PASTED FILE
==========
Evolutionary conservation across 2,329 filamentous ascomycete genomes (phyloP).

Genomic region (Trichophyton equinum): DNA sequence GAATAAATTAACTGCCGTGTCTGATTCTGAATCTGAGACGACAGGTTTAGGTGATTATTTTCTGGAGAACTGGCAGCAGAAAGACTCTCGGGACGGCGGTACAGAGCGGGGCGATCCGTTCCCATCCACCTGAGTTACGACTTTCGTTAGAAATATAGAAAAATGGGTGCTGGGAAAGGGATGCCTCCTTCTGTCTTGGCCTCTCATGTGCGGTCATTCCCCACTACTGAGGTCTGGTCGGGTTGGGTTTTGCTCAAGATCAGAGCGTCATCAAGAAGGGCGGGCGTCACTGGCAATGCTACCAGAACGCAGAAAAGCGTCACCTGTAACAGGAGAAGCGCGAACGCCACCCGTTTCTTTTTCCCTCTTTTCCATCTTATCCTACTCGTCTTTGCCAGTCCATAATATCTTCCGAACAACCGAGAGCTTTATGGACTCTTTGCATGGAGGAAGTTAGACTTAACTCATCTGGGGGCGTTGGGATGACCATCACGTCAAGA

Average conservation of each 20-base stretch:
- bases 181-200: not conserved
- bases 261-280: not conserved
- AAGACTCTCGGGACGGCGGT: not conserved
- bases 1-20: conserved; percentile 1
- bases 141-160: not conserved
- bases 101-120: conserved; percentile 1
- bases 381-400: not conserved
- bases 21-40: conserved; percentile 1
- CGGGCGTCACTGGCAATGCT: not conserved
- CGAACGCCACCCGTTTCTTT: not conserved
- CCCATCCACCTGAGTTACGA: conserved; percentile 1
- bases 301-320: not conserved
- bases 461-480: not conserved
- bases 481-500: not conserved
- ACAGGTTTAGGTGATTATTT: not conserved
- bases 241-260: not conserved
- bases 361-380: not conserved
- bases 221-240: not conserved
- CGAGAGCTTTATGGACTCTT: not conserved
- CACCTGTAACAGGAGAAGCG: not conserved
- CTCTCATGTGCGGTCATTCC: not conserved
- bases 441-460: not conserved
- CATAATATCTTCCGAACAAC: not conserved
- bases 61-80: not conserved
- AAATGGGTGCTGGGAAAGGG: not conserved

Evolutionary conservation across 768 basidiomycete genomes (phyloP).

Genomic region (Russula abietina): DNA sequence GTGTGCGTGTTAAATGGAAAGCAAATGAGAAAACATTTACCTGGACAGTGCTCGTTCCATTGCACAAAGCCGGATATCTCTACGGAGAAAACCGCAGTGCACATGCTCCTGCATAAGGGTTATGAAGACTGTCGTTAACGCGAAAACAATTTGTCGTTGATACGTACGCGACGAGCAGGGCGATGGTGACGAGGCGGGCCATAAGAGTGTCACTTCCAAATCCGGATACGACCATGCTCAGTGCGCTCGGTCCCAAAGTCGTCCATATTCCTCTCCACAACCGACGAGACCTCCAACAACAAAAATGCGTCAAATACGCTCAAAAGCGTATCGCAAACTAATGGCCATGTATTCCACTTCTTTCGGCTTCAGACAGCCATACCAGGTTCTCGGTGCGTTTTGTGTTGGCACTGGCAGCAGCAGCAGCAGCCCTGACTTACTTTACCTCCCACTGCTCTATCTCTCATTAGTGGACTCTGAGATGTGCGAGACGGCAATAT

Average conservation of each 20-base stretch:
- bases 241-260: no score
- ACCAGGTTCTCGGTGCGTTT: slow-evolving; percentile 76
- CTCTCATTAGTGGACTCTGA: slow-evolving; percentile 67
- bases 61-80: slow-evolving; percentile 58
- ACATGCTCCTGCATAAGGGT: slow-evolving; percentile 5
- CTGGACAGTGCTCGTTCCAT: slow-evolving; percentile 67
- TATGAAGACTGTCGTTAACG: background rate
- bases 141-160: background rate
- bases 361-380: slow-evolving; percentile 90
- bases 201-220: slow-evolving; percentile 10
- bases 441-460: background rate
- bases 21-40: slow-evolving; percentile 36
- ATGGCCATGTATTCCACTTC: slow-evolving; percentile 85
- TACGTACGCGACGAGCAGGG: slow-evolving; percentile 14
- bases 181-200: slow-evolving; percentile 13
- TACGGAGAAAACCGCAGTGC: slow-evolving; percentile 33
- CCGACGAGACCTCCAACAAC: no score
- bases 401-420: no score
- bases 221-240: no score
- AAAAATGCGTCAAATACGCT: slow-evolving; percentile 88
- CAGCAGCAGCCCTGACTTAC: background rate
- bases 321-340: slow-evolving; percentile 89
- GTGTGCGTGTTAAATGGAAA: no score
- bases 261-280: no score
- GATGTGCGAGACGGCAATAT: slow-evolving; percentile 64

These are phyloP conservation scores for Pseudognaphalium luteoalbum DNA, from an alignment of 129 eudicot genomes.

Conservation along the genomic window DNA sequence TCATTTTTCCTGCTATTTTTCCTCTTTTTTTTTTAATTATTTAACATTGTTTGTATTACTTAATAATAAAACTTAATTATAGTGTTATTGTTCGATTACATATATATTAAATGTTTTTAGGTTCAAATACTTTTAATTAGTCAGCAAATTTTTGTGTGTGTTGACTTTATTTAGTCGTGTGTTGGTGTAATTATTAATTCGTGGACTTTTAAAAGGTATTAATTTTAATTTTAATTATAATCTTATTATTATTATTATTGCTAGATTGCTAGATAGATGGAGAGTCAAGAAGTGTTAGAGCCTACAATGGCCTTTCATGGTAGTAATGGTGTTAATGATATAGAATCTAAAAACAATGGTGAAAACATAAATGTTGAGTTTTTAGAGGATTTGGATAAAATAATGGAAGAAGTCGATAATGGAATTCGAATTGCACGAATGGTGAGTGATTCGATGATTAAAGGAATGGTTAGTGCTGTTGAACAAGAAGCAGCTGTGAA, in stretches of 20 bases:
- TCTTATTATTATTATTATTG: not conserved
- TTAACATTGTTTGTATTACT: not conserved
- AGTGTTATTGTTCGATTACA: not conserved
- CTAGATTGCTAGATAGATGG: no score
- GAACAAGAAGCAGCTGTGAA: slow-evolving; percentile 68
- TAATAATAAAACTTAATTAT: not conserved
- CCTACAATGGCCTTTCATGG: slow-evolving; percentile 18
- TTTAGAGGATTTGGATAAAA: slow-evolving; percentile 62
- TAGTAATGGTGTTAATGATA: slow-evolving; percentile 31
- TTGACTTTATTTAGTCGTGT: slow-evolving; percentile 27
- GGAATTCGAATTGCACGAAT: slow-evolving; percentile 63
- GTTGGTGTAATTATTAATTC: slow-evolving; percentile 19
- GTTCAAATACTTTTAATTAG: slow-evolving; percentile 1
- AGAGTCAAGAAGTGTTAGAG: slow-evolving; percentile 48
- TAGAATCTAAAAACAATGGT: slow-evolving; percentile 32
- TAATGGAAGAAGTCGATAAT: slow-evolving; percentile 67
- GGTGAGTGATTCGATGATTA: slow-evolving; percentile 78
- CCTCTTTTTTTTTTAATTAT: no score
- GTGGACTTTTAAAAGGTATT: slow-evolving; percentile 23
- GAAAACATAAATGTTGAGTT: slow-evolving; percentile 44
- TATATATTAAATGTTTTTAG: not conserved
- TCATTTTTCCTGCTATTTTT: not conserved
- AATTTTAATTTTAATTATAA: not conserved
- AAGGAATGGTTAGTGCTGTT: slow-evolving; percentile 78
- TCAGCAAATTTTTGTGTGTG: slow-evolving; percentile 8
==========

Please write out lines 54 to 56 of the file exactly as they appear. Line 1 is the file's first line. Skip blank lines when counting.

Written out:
- GTGTGCGTGTTAAATGGAAA: no score
- bases 261-280: no score
- GATGTGCGAGACGGCAATAT: slow-evolving; percentile 64